Tag Archives: alcohol

Alert! CDC Identifies Major Binge Drinking Problem

The Centers for Disease Control (CDC) released a report on binge drinking in the US last week that is quite alarming. It provides a host of facts that should alarm any trauma professional. And I’m fairly certain that these statistics apply to just about any other country as well.

The study indicated that 1 in 6 adults in the USA is a binge drinker! My understanding of the term binge is that 5 or more alcoholic beverages are consumed at one sitting. Obviously, this behavior puts one at risk for trauma, including interpersonal violence, car crashes, and injuries due to falls. About 80,000 people per year die due to this, and it costs our economy over $200B per year.

Here are some of the factoids that were uncovered:

  • The highest number of binge drinkers was in the 18-34 year age group 
  • The 65+ year age group drank the most during a binge (!!) 
  • Most alcohol-impaired drivers were binge drinking (!!!) 
  • The average highest number of drinks consumed during a binge was 8. In an average drinker, the resulting blood alcohol concentration would be about 0.24 mg/dl, or 3 times the legal limit. 
  • The northern tier states tended to have the most binge drinkers (18-25%)

What can trauma professionals do? In the US, all Level I and II trauma centers verified by the Amican College of Surgeons are required to screen all patients for problems with alcohol. This requirement should be adopted at all centers, regardless of country or level. Additionally, specific prevention programs should be developed, and existing community programs should be supported.

Reference: CDC Vital Signs -Jan 2012

Drug Use and Automobile Crashes

All trauma professionals are keenly aware of how often alcohol is involved in automobile crashes. Something you may not know is that one third of drug tests for other substances are positive in drivers involved in car crashes!

There has been a 5 percent increase in the number of positive drug screens in drivers over the past 4 years. The drugs range from hallucinogens to prescription pain medications. 

Seventeen states have enacted legislation making it illegal to drive while on various types of legal and illegal drugs. However, these laws are difficult to enforce because:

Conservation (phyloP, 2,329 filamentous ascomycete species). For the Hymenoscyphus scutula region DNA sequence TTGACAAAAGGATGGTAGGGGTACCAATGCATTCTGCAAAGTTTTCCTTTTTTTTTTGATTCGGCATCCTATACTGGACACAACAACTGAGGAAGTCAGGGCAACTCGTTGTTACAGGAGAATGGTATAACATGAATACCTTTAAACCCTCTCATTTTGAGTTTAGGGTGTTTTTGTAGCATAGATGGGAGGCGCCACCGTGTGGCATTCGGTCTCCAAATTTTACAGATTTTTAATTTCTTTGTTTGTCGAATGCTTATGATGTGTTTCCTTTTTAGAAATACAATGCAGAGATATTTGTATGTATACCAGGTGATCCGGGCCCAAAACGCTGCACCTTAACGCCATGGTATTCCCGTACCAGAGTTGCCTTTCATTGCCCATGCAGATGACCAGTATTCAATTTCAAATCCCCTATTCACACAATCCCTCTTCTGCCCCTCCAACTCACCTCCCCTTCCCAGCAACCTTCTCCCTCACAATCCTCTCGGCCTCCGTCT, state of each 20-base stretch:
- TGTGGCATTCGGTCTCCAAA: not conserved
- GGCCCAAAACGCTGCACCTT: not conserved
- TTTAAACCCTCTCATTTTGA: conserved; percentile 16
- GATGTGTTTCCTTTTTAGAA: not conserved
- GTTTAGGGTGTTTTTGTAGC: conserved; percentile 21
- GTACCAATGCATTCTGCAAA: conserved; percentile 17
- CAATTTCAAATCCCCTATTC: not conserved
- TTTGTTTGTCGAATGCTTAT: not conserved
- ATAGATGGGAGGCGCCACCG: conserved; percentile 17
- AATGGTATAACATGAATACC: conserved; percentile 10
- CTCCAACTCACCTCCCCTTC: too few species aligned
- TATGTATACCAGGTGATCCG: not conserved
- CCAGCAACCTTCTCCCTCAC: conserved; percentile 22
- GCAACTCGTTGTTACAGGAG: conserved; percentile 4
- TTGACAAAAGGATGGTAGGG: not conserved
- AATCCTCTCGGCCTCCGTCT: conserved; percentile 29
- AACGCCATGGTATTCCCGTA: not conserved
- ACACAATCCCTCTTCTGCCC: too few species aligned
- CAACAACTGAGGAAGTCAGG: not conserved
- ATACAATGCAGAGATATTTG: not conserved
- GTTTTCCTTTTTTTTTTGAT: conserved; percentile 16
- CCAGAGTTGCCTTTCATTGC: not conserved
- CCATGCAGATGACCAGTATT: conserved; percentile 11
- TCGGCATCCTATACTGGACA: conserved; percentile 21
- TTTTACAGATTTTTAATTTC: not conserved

• They are more difficult to detect, both by law enforcement at the scene and in the hospital
  • We don’t know a lot about the impact of these drugs on driving performance
  • A positive drug screen does not tell us when the substance was taken and if it is at a significant level

Drug screens are typically obtained in the ED in seriously injured drivers. It’s a good idea to order one in any patient with a significant head injury. This allows the clinician to guess (and it’s just a guess) that the medications may be impairing the mental status exam. Any patients who have a positive screen should have a documented chemical dependency evaluation and be provided with referral information to get further help.

Reference: National Highway Traffic Safety Administration


CIWA Demystified

What exactly is the CIWA protocol?

It is a tool used commonly in the US that helps clinicians assess and treat potential alcohol withdrawal. A significant amount of injury in this country is due to the overuse of alcohol. A subset of these patients are admitted and do not have access to alcohol. They may begin to withdraw within a few days, and this condition can lead to dangerous complications.

The Clinical Institute Withdrawal Assessment measures 10 items that are associated with withdrawal:

  • Nausea / vomiting
  • Anxiety
  • Paroxysmal sweats
  • Tactile disturbances (itching, bugs crawling on skin, etc)
  • Visual disturbances
  • Tremors
  • Agitation
  • Orientation
  • Auditory disturbances
  • Headache

All items are measured on a scale of 0-7 with the exception of orientation, which uses a scale of 0-4. All subscores are tallied to arrive at the final score.

The total score is used to determine whether benzodiazepines should be given to ameliorate symptoms or avoid seizures. Typically, a threshold is selected (8 or 10) and no medications are needed as long as the patient is under it. Once it is exceeded, graduated doses of lorazepam or diazepam are given and vital signs and CIWA scores are repeated regularly. The protocol is discontinued once the patient has three determinations that are under the threshold.

The individual dosing scale and monitoring routine varies by hospital. Look at your hospital policy manual to get specifics for your institution.

For a copy of the CIWA scoring criteria, click here.